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Amy Umble is health reporter for The Free Lance-Star

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My road-to-Damascus moment came when the bill for the MRI arrived

The cost of an MRI can vary widely, depending on where it's done.

I’ve always known that you can save money if you shop around for your health care. But that knowledge was abstract, something that I read about rather than experienced. Yesterday it became personal.

My road-to-Damascus conversion began in January when I went to Medical Imaging of Fredericksburg for an MRI. Medical Imaging billed my health insurance company, UnitedHealthcare, $1,976 for the test. But United has a contract with Medical Imaging and paid the contract price, $1,778.

Our health plan requires employees to pay a portion of the cost of imaging and lab work. So United paid 80 percent of the eligible expenses, and I paid 20 percent. This worked out to $1,423 for United and $356 for me.

Then I realized, if I’m going to pay 20 percent of the cost of these expensive tests, maybe I should shop around. If I shopped around, could I get a competent test for less? The answer was yes.

I learned this when I called UnitedHealthcare and talked to one of their representatives. The representative said that United also has contracts for MRI testing in the Fredericksburg area with Pratt Medical Center and the Spotsylvania Regional Medical Center. United will pay Pratt $846 for the same MRI. At Spotsylvania Regional, the contract price is $988.

In other words, the cost at both places was considerably less than the cost at Medical Imaging. And my share, of course, would have been a lot less. I would have saved $187 if I had gone to Pratt and $158 if I had gone to Spotsylvania Regional.

Yikes. I paid almost double what I would have paid had I been a better informed consumer. People with high-deductible insurance policies have probably figured out long ago that you can shop around and pay less when you need work done.

The UnitedHealthcare representative said she did just that when she needed surgery for a torn ACL. She called three hospitals in her area, searching for quality at the lowest cost. She added, “I was able to do that.”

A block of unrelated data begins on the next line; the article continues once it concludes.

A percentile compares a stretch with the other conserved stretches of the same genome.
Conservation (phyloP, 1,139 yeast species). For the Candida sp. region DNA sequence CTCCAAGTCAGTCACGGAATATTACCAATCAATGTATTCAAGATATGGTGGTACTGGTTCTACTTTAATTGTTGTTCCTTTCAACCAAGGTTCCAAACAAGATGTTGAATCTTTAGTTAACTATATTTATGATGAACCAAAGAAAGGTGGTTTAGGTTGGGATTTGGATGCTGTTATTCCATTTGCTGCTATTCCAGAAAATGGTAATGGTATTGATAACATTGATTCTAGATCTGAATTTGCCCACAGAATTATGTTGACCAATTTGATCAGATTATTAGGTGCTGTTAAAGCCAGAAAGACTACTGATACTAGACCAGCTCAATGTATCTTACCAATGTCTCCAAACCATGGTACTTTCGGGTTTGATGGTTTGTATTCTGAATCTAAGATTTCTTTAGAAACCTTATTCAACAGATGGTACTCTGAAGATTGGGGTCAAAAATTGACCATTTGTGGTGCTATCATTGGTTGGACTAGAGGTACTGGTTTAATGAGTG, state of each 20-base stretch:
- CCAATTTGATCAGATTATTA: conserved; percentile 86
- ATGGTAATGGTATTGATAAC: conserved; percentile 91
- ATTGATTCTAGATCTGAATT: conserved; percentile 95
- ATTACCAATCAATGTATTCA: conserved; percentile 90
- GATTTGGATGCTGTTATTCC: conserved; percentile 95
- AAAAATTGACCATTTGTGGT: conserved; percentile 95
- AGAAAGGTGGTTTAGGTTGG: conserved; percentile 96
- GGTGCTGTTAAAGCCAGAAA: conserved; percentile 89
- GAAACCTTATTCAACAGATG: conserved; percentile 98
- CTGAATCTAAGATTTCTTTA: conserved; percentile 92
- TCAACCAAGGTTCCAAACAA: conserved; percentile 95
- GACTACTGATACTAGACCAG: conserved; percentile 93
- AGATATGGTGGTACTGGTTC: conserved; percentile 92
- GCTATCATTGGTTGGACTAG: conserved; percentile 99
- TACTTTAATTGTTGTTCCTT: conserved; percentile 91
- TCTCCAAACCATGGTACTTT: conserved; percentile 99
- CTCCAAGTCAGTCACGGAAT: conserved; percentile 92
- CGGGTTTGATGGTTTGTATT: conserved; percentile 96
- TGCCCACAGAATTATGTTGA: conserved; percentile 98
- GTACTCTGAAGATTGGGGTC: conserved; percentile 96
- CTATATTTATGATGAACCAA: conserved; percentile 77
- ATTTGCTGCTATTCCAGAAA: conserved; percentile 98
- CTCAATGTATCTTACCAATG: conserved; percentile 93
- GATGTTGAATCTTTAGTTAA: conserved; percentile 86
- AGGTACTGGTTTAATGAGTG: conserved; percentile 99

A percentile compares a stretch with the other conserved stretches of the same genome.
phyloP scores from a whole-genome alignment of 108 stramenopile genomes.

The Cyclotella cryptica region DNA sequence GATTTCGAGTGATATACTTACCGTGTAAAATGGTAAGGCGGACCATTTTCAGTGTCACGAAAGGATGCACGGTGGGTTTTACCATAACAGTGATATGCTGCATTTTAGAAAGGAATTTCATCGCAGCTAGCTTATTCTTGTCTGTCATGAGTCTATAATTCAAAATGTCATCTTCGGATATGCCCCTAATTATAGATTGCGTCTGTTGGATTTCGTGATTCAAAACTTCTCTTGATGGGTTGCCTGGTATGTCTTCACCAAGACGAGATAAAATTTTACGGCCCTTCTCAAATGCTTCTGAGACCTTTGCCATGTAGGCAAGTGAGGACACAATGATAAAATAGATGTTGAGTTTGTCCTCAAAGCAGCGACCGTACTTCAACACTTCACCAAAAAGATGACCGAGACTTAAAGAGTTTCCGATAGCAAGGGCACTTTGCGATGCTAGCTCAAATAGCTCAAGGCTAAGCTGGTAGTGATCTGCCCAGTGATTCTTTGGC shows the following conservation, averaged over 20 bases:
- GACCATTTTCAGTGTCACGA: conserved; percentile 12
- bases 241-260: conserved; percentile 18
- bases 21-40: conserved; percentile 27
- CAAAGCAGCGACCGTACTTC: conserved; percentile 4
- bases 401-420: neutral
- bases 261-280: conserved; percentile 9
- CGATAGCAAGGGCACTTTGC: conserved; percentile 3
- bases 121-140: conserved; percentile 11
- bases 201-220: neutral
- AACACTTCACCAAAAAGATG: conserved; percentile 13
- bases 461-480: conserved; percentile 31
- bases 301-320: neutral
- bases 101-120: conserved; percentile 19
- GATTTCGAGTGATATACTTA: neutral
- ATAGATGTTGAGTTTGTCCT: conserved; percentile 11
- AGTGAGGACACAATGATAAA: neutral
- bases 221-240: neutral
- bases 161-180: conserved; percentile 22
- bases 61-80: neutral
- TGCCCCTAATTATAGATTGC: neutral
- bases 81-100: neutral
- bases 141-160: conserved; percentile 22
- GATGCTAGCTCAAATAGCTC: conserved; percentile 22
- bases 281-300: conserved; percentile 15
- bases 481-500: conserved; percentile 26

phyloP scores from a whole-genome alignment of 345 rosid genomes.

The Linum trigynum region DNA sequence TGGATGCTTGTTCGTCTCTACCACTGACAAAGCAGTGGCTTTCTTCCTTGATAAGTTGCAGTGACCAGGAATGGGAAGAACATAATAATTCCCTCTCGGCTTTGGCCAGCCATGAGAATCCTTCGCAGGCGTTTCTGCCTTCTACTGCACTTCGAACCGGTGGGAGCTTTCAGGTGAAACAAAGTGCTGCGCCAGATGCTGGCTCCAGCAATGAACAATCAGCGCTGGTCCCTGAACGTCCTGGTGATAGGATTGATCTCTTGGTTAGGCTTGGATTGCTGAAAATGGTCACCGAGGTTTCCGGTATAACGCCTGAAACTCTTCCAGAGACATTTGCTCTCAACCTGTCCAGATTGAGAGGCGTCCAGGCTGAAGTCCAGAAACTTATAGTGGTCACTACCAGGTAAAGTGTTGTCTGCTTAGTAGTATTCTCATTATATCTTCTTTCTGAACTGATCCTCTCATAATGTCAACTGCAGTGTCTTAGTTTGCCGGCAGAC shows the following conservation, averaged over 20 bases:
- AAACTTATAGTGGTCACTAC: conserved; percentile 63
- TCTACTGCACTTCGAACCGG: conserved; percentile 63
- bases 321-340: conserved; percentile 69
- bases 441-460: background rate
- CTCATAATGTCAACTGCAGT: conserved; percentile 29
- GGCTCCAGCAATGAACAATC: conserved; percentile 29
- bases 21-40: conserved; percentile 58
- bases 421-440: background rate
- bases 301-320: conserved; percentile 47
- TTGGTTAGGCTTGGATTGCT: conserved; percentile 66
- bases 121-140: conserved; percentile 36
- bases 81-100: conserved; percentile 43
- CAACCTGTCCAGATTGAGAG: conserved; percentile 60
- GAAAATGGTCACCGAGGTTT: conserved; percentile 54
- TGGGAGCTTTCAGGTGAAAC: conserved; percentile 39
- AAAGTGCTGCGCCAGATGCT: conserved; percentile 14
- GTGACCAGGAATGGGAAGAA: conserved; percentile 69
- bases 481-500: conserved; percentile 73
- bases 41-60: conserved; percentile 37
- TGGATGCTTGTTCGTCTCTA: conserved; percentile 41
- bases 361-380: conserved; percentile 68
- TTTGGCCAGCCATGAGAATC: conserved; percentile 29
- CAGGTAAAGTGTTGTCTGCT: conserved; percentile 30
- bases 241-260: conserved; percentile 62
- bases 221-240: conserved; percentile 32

Now, I’m one of these careful shoppers. Get a procedure code beforehand from the provider, the United representative said, and the company can provide cost estimates. (She added that this works for facilities, but not for doctors.) So now I’m wondering about any lab work that I’ll need. LabCorp or Quest? I wonder which is cheaper.

UPDATE: This afternoon I feel like the Emily Litella character that Gilda Radner did on the Weekend Update section of “Saturday Night Live.” Emily would pontificate about an issue until the Weekend anchor would point out that she had misheard something or misunderstood it. At that point, she would turn to the camera and with a sheepish look say, “Never mind.”

I thought of Emily after receiving a call this afternoon from Ed Swager, the CEO at Radiologic Associates of Fredericksburg, a sister company of Medical Imaging. He pointed out the same thing that commenter John LaVoy did on Facebook, that there may be a key difference between the bill I received from Medical Imaging and the ones I would receive for similar imaging services at Pratt Medical Center or the Spotsylvania Regional Medical Center.

Patients receive one bill from Medical Imaging, which includes the charge from the radiologist to read the image and the charge from the facility to take the image. I called Pratt and Spotsylvania Regional this afternoon, and they confirmed that patients there receive two bills, one from the facility and one from radiologist.

So the comparisons above are not useful without those bills from the radiologists. And a UnitedHealthcare representative said this afternoon that they do not have those numbers to give to their customers.

My apologies to the folks at Medical Imaging. Comparison shopping for medical services can be a good thing, though the comparisons have to be valid ones.


(You can follow Rapid Assessment on Facebook. Just go here to the Fredericksburg Health page and like it.)